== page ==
Wild Chokecherry Recipes

With these chokecherry recipes you can make everything from wine to bread.

  • 070 chokecherry recipes 1 berries on branch
    Wild fruits like these forms the basis of many chokecherry recipes.
  • 070 chokecherry recipes 3 in food trays
    Recycled plastic food trays make good chokecherry storage containers.
  • 070 chokecherry recipes 2 sun drying
    The berries can be sun-dried in cloth-covered baskets.  
  • 070 chokecherry recipes 4 pudding
    Use Prunus flour to make pudding and cake fillings.
  • 070 chokecherry recipes 5 bread rolls and muffins
    Bread rolls and muffins made with chokecherry flour.

  • 070 chokecherry recipes 1 berries on branch
  • 070 chokecherry recipes 3 in food trays
  • 070 chokecherry recipes 2 sun drying
  • 070 chokecherry recipes 4 pudding
  • 070 chokecherry recipes 5 bread rolls and muffins

The glistening red or black fruit of the wild chokecherry (Prunus virginiana) is a familiar sight—during August and September—next to streams, along roads, and in wooded areas all across the United States and Canada. The usually free-for-the-gathering edible, which can be found as far north as Alaska and as far south as the Mexican border, is commonly harvested to make jam or jelly. However, chokecherry recipes go far beyond that, offering many more exciting ways to utilize the products of this versatile wildling.

Native Knowledge

When I was a child, a great number of shrublike chokecherry trees grew along the creeks not far from my parents' Dakota homestead. We shared the crop with our native American friends, and it was one of those folks, named Mrs. Jondas, who suggested that we dry part of our bountiful harvest for wintertime fixings.

Her dehydration method consisted of placing the fruit, in full sun, on cloth-covered trays, then storing the preserved cherries in paper bags hung from the kitchen rafters. When winter appetites needed a lift, she'd pound a handful of the hard, dry fruits into flour, which she then used to season puddings and meat dishes. (Chokecherry flour was often an ingredient in pemmican, the Indian staple food.)

After trying out Mrs. Jondas's ideas, we soon developed some appealing recipes of our own. In fact, the chokecherry became so important a part of our food, beverage, and medical provisions that when we moved to the Mohave desert—where the tree doesn't grow wild—it was imperative that we try cultivating some of our own.

We were able to order seedlings from Gurney Seed & Nursery.  Four 6- to 12-inch transplants sold for $4.89 total (2- to 3-foot saplings were $4.79 each). Somewhat to our surprise, the experiment was a success! Planted where they received the protection of a windbreak and filtered shade in the afternoon, our three small trees not only survived in the unfriendly desert atmosphere, but actually grew into a thicket, just as they would have done in their natural habitat.

A Pretty Addition

Besides providing luscious fruit, the chokecherry has beautiful dark green, glossy foliage that would enhance any garden corner or city patio. (Although they're most often low and bushlike, the trees can grow to be over 20 feet tall and develop trunks 8 inches in diameter.) In May, the limbs become covered with long racemes of white blossoms whose light, unique aroma fills the air. Round green cherries eventually replace the flowers, and—when they reach pea-size—the fruits turn a deep purplish red or black ... a signal for every bird in the country to come have a feast. At that point, we simply slide a bag made of old sheer curtains over some of the limbs to protect our share of fruit.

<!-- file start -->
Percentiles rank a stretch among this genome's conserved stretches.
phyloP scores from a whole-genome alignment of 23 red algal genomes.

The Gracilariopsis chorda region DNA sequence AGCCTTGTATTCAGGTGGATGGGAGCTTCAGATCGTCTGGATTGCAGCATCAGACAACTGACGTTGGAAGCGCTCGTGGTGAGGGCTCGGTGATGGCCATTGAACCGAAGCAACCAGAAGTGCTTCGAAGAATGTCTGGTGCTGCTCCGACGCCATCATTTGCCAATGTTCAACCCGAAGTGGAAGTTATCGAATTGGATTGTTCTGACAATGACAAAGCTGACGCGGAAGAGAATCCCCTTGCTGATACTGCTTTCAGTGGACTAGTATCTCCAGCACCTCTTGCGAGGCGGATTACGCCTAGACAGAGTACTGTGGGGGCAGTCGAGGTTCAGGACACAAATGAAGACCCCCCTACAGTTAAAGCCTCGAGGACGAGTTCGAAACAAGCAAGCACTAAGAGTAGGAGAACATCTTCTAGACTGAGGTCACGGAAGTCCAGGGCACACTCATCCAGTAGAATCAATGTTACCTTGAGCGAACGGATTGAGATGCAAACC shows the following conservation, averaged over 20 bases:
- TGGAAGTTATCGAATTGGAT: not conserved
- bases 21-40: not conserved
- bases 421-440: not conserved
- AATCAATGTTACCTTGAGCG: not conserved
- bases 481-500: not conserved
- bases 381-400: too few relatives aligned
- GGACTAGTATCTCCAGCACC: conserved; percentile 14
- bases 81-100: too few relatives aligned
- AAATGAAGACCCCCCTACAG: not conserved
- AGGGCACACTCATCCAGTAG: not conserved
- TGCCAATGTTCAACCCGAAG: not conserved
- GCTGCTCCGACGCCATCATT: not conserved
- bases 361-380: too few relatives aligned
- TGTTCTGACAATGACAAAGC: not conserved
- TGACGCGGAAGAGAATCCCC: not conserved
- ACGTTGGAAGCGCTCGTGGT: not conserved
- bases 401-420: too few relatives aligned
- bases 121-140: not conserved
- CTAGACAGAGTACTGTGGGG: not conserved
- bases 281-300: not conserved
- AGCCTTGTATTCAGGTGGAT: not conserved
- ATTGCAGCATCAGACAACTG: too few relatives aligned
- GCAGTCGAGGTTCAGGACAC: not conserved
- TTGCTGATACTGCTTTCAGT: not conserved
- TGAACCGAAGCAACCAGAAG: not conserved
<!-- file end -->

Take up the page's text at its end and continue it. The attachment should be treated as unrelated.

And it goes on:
11/23/2020 8:21:01 PM

Regarding the drying of fruit and making of flour. I'm sharing this from another website I found, I'll leave the link below. Ground Chokecherries are much richer than C)hokecherry pulp. As soon as the pits are sucked the kernels released a scrumptious and ntense Maraschino Cherry aroma and flavor, and add significant amounts of fat and protein to a fruit that is otherwise mostly sugar. WARNING: Avoid eating the crushed C;hokecherry pits right away as the crushing I)rocess converts amygdalin into poisonous hydrogen cyanide (prussic acid), but this toxin boils away quickly at temperatures above 79' F and is probably absent in all but trace amounts when ground Chokecherries have been properly dehydrated. To be safe, I advise grinding and dehydrating Chokecherries in a well ventilated area. http://arcadianabe.blogspot.com/2012/10/chokecherry-from-dry-side-of-mountain.html?m=1#:~:text=Traditionally%2C%20Native%20Americans%20mostly%20eat,are%20too%20small%20to%20notice.&text=While%20there%20are%20still%20some,appreciably%20from%20the%20eating%20experience.

8/18/2019 6:41:52 PM

Nice article. would love to have distinct recipes to print instead of them being scattered in the post...

9/6/2017 3:28:45 PM

The teeny tiny berries inside the chokeberry are SO small, you could never pit them first. I planted 2 Autumn Magic Black Chokeberry bushes 4 years ago and this fall I am finally going to have enough to make a small amount of wine. Otherwise, I have just been eating them, even though they are a tiny bit bitter. SandyK

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